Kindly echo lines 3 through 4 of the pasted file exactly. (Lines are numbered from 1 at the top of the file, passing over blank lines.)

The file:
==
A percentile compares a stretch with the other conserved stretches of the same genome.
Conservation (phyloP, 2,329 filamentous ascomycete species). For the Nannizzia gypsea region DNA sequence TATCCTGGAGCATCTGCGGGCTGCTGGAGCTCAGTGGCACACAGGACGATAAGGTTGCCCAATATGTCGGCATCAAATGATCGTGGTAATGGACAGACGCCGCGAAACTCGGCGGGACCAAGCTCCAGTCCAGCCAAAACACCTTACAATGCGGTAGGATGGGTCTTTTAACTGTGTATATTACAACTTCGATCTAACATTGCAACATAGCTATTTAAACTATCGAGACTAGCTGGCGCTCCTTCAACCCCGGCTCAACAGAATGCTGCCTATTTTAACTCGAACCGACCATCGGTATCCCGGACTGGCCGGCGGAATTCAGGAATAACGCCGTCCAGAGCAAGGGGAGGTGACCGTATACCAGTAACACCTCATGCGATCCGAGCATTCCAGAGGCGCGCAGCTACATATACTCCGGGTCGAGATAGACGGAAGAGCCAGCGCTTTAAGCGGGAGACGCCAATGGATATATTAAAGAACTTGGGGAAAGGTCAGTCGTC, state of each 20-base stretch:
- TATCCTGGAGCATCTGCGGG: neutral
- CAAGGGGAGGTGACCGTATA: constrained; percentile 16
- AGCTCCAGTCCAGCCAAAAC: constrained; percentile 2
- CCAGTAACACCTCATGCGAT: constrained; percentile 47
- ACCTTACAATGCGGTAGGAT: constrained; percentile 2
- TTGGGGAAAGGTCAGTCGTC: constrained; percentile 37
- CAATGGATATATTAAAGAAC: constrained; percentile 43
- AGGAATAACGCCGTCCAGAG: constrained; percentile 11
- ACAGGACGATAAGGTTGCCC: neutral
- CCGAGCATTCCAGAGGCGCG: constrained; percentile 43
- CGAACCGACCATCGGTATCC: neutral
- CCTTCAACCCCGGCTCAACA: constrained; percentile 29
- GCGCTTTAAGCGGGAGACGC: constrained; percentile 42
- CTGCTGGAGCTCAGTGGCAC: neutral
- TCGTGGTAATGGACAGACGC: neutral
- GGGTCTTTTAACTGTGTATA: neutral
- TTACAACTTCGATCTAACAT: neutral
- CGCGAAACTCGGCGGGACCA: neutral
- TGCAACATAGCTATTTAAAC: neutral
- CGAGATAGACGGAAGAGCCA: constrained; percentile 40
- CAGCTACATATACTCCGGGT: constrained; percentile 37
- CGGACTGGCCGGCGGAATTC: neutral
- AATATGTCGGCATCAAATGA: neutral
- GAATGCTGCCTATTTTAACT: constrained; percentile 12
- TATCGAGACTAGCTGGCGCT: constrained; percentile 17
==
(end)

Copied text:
- TATCCTGGAGCATCTGCGGG: neutral
- CAAGGGGAGGTGACCGTATA: constrained; percentile 16